Appeal from the United States District Court for the Southern District of Indiana, Evansville Division. No. EV76-5-RA -- Gene E. Brooks, Judge.
Before CUMMINGS, Chief Judge; BAUER, Circuit Judge; and REYNOLDS, Chief District Judge.*fn*
REYNOLDS, Chief District Judge. This is an appeal from a final judgment entered in an adversary proceeding commenced pursuant to Chapter XI of the Bankruptcy Act of 1898, ch. 541, 30 Stat. 544 (codified as amended at 11 U.S.C. §§ 1-1200 (1976) (repealed 1979)) ("Bankruptcy Act"). Lemmons & Company, Inc., a/k/a Warrick Mining Company, Inc. ("Lemmons"), the debtor, entered into a mining lease dated June 12, 1975, with Fred Graber and Fannie Graber ("the Grabers"), owners of land in Daviess County, Indiana. Lemmons filed a Chapter XI petition in bankruptcy in the United States District Court for the Southern District of Indiana, Evansville Division, on December 6, 1976, and Frank J. Folz was appointed as Lemmons' receiver.
The Grabers commenced the instant adversary proceeding on January 12, 1978, by filing a petition to declare forfeiture of the coal lease as against the receiver Folz. The petition was filed in the district court in which the Chapter XI proceeding was pending. A trial was held on January 17, 1979, the Honorable Gene E. Brooks presiding. On December 23, 1982, Judge Brooks entered findings of fact, conclusions of law, and judgment for Folz and against the Grabers, holding that the coal mining lease was enforceable. The Grabers filed a timely notice of appeal, over which this court has jurisdiction pursuant to 28 U.S.C. § 1293(b) (Supp. V 1981). We affirm the decision of the district court.
On June 12, 1975, the Grabers leased certain in Daviess County, Indiana, to Lemmons for coal-mining purposes. Lemmons filed its petition in bankruptcy on December 6, 1976. Folz, as receiver, eventually commenced mining under the lease through his agent, Four Rivers Coal Company, Inc. Lemmons and Folz made advance and earned royalty payments to the Grabers from time to time between June 9, 1976 and October 21, 1977, pursuant to the terms of the lease. The Grabers accepted all royalties paid.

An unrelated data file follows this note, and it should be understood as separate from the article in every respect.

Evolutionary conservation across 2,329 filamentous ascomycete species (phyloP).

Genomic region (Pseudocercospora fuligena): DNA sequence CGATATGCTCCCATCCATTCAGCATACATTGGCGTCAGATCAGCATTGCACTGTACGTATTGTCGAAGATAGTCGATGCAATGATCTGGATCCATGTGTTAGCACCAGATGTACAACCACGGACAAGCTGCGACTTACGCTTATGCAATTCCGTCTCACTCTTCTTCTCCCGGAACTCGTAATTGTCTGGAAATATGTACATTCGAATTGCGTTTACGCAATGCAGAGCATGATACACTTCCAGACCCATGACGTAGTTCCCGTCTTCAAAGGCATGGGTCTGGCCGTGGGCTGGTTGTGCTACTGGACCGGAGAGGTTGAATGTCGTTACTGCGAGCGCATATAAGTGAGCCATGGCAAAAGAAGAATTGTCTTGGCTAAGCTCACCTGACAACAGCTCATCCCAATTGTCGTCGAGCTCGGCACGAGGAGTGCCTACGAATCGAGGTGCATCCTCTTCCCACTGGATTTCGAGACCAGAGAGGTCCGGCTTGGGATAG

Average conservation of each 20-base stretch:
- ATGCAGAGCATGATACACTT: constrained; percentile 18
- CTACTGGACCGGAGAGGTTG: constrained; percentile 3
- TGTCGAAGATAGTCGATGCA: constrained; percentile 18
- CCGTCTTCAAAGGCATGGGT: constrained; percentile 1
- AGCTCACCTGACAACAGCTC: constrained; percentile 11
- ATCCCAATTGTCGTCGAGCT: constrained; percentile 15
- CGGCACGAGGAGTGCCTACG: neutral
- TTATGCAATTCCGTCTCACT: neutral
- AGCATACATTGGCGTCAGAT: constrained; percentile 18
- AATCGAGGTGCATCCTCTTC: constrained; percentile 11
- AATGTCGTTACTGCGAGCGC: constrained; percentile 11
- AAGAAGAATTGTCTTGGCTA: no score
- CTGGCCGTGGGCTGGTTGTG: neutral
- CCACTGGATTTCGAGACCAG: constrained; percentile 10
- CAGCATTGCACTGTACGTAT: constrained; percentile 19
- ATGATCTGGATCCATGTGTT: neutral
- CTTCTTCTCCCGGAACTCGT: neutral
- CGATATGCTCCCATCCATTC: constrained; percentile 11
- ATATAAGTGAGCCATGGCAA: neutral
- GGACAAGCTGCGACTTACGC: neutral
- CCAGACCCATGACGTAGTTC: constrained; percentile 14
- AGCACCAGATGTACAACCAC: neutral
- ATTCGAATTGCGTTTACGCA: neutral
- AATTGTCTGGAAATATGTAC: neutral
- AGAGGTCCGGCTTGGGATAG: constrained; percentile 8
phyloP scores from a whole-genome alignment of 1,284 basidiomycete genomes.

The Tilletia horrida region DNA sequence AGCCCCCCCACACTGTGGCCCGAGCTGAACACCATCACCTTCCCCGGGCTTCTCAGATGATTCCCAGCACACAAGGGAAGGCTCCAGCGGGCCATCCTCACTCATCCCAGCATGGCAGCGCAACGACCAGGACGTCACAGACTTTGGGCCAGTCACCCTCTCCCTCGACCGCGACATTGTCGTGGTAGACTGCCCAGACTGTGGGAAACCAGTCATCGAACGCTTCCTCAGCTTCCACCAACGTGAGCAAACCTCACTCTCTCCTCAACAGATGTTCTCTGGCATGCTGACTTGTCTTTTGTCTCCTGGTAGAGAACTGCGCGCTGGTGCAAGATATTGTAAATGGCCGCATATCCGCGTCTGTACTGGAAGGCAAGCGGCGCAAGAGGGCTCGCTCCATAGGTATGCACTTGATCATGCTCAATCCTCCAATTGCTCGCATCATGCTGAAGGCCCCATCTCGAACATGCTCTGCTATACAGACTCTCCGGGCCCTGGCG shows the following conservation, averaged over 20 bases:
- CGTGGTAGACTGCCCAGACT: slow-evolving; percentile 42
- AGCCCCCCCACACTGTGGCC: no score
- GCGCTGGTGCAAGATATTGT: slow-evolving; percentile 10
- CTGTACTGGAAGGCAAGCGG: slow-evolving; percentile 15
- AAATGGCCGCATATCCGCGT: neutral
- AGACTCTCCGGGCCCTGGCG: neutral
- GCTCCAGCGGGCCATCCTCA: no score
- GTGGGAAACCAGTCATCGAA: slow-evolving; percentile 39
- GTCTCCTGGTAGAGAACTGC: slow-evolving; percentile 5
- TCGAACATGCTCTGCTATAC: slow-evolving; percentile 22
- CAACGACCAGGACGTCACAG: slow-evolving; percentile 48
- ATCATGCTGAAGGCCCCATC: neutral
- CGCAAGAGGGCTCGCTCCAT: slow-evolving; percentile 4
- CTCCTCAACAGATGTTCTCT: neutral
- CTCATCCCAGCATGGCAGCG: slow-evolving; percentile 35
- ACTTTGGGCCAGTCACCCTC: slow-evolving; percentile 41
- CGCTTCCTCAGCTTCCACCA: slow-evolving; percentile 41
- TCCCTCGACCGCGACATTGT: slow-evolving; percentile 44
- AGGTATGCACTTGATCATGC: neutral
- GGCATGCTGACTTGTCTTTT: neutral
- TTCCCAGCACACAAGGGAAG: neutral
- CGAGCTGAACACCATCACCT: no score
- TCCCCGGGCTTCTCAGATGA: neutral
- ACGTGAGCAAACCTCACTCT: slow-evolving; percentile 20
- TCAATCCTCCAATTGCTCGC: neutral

The Grabers petitioned Judge Brooks on January 12, 1979, to declare the coal-mining lease forfeited on the ground that Lemmons failed to abide by the terms of the lease. Following a trial to the court on January 17, 1979, Judge Brooks took the matter under advisement.
On January 6, 1981, Judge Brooks sua sponte transferred the entire Lemmons Chapter XI proceeding to the Honorable Michael Kearns, Bankruptcy Judge of the newly created United States Bankruptcy Court for the Southern District of Indiana. Nevertheless, on December 23, 1982, Judge Brooks himself entered findings of fact and conclusions of law in the instant adversary proceeding under signature as district court judge. He then entered judgment on the same date as bankruptcy judge. Judge Brooks denied the Grabers' petition to declare the lease forfeited, but provided in the judgment that the Grabers were entitled to royalties for coal mined under the terms of the lease.